Developing Asia will maintain its growth momentum over the next couple of years despite weak global demand, according to the Asian Development Bank (ADB), which forecasts growth to ease to 6.9 percent in 2012 from last year’s 7.2 percent before reaccelerating to 7.3 percent in 2013.
“There is no clear case for policy makers in the region to pursue short-term fiscal or monetary stimulus,” the ADB said in its latest Asian Development Outlook report released on Wednesday, adding that the gap between “potential production” and the actual level of output in developing Asia is not large enough to warrant “aggressive” measures.
Developing Asia is made up of 45 countries in Central Asia, East Asia, South Asia, Southeast Asia and the Pacific.
Strong domestic demand will play a crucial role in supporting growth, the ADB added, in light of softer export demand from major economies such as the U.S., euro zone and Japan, which are collectively expected to grow by just 1.1 percent this year.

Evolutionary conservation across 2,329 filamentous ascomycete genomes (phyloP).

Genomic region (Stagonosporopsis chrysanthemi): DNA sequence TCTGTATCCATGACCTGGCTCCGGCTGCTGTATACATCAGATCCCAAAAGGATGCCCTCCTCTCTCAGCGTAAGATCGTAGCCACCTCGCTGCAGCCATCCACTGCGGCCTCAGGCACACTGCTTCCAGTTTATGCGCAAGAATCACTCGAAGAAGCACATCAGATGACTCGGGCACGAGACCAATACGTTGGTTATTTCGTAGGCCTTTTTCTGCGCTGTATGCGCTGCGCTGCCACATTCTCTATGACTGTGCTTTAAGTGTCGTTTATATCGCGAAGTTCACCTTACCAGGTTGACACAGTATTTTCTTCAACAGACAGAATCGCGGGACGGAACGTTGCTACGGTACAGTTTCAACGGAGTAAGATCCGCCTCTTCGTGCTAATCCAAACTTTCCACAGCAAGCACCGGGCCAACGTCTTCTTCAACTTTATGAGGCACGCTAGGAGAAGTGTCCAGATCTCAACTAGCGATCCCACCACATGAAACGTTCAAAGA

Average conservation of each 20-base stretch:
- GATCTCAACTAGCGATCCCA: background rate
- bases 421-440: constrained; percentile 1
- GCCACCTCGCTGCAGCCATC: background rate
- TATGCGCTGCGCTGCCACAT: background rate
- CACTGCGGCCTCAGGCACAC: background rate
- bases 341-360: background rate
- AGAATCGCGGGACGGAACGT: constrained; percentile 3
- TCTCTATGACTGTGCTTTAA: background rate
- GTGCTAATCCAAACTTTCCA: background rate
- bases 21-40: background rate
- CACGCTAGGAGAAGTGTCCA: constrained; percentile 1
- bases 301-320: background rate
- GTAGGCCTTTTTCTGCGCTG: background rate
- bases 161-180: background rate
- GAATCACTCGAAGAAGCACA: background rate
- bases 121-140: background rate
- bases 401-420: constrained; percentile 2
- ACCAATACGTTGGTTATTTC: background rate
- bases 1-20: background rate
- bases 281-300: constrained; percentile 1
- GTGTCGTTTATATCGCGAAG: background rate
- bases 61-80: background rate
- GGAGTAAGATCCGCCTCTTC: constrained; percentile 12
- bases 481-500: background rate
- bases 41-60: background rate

Inflationary pressures, which were seen as a pressing issue for developing Asia in 2011, are no longer viewed as an “immediate threat,” the report said. Consumer prices are expected to rise by 4.6 percent in 2012, down from 5.9 percent in 2011, helped by a slower rise in commodity costs.
Inflation in Asia’s biggest economy, China, has already shown signs of moderating from the high of 6.5 percent seen last July and analysts including Song Seng Wun, Regional Economist at CIMB Research, tell CNBC Beijing will likely meet its 2012 inflation target of 4 percent.
However, the ADB says volatile capital flows into Asia remain a concern. “Major industrial countries are likely to maintain accommodative monetary policies…and so policy makers will need to be prepared for potentially large swings in capital flows based on fluctuations in global investors’ risk appetites,” the ADB said.
Investment strategist Garry Evans from HSBCagrees that abundant liquidity from loose policies in developed economies could lead to “excessive funds” flowing into Asia, which could spur inflation.
“The danger is that easy monetary policy in developed markets and a pick up in risk appetite combine to fuel excessive fund inflows into emerging markets, and at some point re-ignite emerging market inflation,” Evans said.